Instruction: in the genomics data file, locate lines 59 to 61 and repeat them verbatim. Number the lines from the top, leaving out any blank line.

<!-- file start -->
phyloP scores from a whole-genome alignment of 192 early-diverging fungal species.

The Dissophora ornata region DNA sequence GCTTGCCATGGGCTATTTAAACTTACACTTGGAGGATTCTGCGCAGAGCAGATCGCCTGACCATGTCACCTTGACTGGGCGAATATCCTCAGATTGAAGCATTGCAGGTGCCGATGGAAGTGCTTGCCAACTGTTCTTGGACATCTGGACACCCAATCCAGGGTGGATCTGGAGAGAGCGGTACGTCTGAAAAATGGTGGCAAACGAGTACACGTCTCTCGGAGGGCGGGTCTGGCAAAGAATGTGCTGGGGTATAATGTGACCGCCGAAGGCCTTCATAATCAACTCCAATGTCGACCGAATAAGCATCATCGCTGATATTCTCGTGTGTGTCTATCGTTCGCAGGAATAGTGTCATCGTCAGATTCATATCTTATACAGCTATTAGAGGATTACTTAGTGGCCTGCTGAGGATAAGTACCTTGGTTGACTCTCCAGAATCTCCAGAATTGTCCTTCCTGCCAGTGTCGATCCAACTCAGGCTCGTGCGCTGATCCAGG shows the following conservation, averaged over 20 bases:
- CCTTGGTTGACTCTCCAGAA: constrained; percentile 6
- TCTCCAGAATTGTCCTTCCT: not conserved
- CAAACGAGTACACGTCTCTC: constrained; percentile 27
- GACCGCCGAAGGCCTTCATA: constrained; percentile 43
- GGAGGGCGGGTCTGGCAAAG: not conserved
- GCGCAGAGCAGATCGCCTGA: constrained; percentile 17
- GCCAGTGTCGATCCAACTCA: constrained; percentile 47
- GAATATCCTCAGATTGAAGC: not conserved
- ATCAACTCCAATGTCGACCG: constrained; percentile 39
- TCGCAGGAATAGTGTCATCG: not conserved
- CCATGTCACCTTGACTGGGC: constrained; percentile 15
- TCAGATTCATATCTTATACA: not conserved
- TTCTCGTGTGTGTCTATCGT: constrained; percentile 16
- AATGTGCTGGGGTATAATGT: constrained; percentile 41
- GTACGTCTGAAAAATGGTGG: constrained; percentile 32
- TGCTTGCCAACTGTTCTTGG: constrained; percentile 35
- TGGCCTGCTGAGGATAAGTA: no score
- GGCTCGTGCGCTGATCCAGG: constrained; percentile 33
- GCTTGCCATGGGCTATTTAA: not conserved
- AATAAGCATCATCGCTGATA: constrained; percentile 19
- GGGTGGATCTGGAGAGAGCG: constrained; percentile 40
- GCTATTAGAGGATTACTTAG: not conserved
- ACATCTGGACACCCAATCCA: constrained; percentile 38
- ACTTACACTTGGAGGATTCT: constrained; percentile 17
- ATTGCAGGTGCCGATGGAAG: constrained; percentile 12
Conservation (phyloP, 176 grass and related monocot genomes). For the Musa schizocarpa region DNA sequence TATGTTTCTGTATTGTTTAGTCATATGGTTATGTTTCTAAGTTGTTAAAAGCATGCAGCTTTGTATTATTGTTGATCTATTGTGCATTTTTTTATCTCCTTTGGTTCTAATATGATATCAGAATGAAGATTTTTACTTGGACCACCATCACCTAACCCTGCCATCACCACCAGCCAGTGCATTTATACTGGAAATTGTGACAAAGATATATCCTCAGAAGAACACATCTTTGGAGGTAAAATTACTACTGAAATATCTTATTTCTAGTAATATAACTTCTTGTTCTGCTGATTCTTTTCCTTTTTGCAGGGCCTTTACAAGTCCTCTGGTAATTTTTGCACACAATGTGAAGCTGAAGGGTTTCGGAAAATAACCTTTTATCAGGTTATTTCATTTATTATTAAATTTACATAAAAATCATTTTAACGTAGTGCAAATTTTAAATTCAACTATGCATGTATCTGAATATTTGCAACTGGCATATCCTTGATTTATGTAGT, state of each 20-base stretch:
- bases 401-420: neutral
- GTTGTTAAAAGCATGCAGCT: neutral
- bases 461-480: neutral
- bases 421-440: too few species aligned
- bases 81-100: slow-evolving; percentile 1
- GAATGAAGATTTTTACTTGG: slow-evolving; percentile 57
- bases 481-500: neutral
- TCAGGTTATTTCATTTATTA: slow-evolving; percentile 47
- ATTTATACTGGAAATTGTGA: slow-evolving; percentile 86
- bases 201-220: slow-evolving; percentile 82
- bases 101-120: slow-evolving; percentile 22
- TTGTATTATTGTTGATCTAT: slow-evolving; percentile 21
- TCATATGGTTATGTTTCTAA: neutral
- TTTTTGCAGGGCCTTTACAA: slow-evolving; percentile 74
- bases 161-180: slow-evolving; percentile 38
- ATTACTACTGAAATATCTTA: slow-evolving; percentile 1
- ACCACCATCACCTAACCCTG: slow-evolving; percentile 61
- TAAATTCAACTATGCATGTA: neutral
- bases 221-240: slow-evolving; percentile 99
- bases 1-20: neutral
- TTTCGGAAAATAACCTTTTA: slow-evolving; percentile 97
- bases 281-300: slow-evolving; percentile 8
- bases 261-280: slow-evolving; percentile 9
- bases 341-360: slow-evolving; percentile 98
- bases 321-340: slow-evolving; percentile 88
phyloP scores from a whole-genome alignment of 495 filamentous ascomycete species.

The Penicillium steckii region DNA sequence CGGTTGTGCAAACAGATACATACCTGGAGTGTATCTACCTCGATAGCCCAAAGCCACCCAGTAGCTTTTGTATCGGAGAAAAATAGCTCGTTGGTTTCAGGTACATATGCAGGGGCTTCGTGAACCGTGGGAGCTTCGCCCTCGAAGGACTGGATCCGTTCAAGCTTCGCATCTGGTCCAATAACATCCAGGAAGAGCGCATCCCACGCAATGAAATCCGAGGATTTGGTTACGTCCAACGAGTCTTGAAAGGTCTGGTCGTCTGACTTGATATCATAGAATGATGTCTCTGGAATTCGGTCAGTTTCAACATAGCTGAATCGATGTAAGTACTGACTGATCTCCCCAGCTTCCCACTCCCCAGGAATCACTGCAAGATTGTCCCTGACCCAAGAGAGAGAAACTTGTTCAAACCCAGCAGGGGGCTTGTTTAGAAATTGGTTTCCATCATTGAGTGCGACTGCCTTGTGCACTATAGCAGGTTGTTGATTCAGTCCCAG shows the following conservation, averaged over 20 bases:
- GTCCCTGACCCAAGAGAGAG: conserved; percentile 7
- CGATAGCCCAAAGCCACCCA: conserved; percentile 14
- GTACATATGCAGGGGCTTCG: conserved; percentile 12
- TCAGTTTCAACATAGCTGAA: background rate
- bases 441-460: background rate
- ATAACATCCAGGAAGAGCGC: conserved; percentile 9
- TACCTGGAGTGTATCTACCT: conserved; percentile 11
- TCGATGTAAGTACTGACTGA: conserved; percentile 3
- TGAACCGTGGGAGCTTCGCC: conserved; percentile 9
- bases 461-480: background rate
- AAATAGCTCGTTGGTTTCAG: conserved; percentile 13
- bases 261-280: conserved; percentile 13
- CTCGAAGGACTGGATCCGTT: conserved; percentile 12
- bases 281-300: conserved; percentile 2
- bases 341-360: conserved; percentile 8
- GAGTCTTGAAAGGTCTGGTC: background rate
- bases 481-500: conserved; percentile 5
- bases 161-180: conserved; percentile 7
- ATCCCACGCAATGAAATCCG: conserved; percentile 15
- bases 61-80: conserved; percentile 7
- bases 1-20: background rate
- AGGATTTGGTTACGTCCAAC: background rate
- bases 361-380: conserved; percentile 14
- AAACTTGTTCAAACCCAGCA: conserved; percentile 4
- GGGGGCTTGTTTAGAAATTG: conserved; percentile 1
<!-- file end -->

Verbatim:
- TCAGTTTCAACATAGCTGAA: background rate
- bases 441-460: background rate
- ATAACATCCAGGAAGAGCGC: conserved; percentile 9